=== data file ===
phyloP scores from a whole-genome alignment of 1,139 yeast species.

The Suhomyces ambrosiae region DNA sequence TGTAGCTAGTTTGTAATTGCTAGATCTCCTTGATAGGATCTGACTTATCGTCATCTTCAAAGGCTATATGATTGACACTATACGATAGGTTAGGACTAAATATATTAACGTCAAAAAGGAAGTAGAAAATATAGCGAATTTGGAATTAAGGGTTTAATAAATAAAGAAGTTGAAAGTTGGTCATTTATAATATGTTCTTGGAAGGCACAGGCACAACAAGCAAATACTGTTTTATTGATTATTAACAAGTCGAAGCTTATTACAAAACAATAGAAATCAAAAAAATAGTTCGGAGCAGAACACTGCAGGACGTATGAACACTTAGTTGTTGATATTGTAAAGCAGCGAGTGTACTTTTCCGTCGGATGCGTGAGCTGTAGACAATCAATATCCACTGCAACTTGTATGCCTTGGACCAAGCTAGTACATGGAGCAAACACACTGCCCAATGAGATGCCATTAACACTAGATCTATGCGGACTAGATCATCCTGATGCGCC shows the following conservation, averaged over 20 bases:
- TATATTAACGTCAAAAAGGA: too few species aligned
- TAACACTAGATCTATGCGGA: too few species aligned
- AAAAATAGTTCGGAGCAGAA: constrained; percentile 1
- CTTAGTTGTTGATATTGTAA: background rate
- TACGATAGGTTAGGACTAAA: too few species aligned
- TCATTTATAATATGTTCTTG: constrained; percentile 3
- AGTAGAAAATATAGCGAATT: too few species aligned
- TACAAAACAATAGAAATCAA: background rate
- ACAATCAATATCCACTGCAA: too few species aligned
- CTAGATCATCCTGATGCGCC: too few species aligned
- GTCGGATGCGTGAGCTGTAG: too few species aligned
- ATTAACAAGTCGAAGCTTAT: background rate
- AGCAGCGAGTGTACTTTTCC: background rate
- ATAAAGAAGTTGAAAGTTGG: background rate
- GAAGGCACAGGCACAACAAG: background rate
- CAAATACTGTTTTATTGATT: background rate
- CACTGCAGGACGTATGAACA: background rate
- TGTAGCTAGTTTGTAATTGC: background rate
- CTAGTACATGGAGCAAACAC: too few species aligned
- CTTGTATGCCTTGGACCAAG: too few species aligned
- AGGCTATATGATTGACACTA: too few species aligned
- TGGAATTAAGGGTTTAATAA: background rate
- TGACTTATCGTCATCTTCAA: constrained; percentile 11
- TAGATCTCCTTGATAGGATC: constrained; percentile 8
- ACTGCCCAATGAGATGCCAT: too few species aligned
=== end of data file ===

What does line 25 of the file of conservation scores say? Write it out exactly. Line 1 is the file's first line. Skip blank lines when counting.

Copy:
- TGACTTATCGTCATCTTCAA: constrained; percentile 11